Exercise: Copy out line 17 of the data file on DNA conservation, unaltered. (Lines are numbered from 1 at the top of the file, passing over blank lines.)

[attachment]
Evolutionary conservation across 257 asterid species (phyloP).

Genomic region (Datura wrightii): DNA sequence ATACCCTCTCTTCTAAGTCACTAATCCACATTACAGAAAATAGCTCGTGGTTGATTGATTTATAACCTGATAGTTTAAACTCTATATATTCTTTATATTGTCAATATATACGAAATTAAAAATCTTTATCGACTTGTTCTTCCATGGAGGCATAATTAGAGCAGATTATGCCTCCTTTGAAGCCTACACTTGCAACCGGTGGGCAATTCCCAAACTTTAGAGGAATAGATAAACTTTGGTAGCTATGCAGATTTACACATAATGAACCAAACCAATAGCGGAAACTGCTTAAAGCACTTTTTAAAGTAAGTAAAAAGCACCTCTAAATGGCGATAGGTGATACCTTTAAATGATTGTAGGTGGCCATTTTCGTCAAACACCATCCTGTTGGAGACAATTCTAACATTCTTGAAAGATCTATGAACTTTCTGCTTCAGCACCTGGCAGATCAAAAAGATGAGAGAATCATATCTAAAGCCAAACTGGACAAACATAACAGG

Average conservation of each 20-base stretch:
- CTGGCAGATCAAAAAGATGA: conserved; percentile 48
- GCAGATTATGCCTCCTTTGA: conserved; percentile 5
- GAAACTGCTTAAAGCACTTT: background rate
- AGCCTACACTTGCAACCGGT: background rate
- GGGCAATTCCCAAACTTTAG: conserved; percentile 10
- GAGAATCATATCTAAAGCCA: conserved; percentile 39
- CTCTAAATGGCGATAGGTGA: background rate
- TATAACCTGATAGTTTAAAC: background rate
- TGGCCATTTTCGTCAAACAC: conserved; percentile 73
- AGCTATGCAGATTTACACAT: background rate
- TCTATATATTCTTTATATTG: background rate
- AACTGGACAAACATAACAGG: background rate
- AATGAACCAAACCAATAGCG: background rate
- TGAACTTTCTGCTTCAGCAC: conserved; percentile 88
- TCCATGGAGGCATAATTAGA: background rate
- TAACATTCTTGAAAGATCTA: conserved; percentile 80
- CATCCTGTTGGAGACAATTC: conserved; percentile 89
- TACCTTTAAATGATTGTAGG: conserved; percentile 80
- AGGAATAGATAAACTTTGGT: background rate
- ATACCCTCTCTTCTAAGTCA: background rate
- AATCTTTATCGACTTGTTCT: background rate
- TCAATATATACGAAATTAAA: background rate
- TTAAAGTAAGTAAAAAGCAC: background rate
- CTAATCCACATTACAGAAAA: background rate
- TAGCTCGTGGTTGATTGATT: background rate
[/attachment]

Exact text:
- TGAACTTTCTGCTTCAGCAC: conserved; percentile 88